“Okay… you know what? Let’s move on to the tests, shall we?” – Squeaked the horrified man and not waiting for an answer, he pulled some papers out of his briefcase and presented them to the young man sitting in front of him. – “I would like you to carefully read through these and then answer my questions.”

 

Reid quickly leafed through the pile before looking up to meet the man’s eyes.

 

“All right. What are the questions?”

 

“You have to read the papers first.” – Reminded the psychologist.

 

“I just did.”

 

“You only got them like five seconds ago, Doctor Reid. You have to take these tests seriously.”

 

“Our unconscious minds can process eleven million bits of information per minute.” – The man just blinked at him tiredly. Reid thought he might not have understood, so he added helpfully: – “I finished reading. I read 20000 words a minute.” – Still no understanding. Was that man dumb? – “You can ask your questions.”

 

“Oookay… khm…” – Any confidence the man might have had left were long gone by now. – “So, what do you think of the situation described?”

 

“I think it’s absolutely inaccurate.” – Stated the young agent simply, handing back the papers.

 

Excuse me?”

 

“Well, for one, according to that study, 45% of children under the age of 5 died of malnutrition between 2000 and 2003, which is not true: I read another study once that said it was 53%. It’s true because I looked it up elsewhere then. Also, it completely neglects to mention that poverty can have more reasons than just the lack of education. I mean, what about war, civil disorder or---”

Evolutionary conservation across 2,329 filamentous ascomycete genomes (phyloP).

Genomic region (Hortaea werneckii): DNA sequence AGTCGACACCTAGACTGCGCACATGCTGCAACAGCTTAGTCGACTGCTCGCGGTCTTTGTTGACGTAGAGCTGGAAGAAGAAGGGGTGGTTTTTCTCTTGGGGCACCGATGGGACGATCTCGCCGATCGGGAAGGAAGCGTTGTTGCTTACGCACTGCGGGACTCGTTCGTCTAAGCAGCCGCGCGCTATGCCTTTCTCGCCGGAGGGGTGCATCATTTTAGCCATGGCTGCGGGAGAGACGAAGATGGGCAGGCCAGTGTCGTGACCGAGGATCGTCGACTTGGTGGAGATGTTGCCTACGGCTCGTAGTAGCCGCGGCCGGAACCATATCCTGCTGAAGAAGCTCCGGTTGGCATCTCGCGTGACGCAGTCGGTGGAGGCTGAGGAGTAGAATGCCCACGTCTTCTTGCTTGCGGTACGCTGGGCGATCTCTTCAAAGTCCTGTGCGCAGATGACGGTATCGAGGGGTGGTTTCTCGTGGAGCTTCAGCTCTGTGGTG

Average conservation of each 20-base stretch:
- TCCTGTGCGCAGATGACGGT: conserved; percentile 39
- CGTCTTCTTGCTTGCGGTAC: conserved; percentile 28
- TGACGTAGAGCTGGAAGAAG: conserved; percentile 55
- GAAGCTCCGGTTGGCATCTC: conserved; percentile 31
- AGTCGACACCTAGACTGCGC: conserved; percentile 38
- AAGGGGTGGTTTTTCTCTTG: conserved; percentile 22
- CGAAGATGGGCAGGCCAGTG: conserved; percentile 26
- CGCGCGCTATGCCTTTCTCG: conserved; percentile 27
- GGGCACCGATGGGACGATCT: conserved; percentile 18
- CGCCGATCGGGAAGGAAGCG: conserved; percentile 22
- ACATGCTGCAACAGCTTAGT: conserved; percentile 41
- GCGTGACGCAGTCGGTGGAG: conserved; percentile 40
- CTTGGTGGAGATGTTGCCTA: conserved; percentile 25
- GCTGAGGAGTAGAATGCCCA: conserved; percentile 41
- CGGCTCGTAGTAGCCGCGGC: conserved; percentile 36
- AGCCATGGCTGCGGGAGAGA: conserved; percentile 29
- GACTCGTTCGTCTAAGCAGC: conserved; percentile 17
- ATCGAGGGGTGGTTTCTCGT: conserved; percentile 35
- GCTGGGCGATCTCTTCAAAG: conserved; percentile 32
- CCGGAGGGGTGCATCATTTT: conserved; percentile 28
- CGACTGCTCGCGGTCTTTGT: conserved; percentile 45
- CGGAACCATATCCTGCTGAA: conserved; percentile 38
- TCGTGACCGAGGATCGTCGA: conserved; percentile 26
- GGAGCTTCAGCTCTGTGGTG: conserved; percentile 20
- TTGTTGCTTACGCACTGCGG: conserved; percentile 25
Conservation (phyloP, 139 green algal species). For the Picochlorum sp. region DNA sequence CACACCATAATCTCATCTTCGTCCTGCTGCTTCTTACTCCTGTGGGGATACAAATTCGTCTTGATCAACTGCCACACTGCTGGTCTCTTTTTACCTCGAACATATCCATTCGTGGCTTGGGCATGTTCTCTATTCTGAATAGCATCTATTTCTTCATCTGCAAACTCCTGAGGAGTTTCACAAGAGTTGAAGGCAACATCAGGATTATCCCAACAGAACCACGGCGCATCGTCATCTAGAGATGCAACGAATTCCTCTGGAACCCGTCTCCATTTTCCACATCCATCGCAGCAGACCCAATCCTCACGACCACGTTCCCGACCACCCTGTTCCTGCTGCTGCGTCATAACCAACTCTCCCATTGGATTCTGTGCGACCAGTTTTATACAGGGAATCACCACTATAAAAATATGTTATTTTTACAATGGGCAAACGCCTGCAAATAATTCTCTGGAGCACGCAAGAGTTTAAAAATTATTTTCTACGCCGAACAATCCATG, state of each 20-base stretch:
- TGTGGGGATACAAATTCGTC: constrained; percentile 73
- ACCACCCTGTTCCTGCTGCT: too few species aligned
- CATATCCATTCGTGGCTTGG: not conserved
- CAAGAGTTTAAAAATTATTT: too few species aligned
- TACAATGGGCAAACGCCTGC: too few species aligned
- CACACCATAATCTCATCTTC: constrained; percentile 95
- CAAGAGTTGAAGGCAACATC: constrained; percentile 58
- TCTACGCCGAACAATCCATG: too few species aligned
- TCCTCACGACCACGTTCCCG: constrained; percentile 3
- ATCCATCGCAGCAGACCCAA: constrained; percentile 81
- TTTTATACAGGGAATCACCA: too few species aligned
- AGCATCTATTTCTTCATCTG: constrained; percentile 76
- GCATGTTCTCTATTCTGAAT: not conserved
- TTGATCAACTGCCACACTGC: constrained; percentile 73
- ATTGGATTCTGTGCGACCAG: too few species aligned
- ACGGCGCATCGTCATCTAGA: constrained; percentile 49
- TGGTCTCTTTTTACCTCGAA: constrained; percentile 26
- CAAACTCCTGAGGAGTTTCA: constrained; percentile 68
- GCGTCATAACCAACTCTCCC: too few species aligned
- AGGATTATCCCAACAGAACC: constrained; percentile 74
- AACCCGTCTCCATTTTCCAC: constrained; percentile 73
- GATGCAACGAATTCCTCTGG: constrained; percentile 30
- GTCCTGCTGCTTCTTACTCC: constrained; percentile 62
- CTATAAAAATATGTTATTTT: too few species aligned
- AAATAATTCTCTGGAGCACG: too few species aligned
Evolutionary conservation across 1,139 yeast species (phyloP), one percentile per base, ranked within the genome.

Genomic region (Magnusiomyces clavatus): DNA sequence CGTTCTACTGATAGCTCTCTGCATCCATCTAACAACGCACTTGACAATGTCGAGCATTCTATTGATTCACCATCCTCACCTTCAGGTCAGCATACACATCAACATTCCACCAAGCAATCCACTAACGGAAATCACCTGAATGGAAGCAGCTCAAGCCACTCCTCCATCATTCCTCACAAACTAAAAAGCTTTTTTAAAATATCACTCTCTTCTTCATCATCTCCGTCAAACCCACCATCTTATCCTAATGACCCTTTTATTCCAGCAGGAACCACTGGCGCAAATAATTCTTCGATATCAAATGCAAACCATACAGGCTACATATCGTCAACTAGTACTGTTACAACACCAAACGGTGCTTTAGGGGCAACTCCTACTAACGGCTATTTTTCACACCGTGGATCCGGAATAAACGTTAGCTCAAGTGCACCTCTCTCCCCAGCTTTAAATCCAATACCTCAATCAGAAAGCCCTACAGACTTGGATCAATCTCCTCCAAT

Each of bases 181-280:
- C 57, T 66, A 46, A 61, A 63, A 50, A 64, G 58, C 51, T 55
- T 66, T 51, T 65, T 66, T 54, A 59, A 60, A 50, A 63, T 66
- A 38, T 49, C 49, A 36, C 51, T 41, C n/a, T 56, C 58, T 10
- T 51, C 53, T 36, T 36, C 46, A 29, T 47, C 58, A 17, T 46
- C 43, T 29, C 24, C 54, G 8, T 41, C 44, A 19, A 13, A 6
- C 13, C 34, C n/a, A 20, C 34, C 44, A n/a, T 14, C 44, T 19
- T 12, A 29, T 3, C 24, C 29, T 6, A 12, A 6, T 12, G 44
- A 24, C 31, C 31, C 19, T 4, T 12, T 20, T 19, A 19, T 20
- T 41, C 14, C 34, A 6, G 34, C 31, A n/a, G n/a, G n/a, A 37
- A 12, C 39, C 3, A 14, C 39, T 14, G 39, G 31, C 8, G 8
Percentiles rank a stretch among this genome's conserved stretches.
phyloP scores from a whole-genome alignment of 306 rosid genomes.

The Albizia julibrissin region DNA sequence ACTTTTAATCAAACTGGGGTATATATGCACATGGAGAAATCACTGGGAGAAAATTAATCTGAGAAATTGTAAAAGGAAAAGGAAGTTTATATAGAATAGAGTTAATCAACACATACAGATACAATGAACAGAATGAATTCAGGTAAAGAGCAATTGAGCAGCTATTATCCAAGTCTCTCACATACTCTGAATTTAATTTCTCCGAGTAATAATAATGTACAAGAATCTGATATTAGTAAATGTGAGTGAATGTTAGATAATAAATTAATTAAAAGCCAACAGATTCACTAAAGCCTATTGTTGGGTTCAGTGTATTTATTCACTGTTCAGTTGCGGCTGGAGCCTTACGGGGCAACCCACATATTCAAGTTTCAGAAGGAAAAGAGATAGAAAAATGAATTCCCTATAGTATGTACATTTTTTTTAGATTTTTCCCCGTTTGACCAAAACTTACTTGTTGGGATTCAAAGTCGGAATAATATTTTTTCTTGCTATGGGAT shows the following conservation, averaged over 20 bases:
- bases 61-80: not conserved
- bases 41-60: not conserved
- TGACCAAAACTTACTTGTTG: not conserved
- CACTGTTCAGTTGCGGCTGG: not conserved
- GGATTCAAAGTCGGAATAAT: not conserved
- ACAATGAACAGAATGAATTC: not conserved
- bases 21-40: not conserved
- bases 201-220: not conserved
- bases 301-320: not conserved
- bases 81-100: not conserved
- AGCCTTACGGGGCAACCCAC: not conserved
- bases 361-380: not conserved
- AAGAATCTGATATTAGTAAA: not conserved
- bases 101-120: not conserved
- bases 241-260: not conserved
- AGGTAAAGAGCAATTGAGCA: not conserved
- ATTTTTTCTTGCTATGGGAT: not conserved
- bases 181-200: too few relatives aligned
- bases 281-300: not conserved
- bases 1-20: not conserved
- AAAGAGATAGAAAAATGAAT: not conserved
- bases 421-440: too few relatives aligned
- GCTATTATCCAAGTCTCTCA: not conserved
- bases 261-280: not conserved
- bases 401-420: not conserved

“I meant your opinion, Doctor Reid.”

 

“Oh. Well, my opinion is that if someone wants to write a study, they have to do their homework properly first and then---”

 

“What do you feel reading a report like that? I mean: it’s about children dying of hunger.”

 

“What I feel?” – Repeated Reid, not understanding the question.

 

“Yes. What do you feel?”

 

The young agent became suspicious.

 

“Is that a tricky question?”

 

The psychologist sighed but gave up and replaced the study with other papers instead.

 

“I would like you to look at these please.”

 

Within 1,5 seconds, Reid handed them back again.

 

“I did.” – He explained, foregoing any misunderstandings.

 

“These are pictures, please, keep them. I’d like to talk about them with you.”

 

“I just looked at them. We can talk.”

 

The man now looked absolutely exhausted.

 

“How, if you don’t have them in front of you anymore?”

 

“I have an eidetic memory. I’ll still remember them in 50 years. I could even draw them for you? If I could get papers and a pencil---””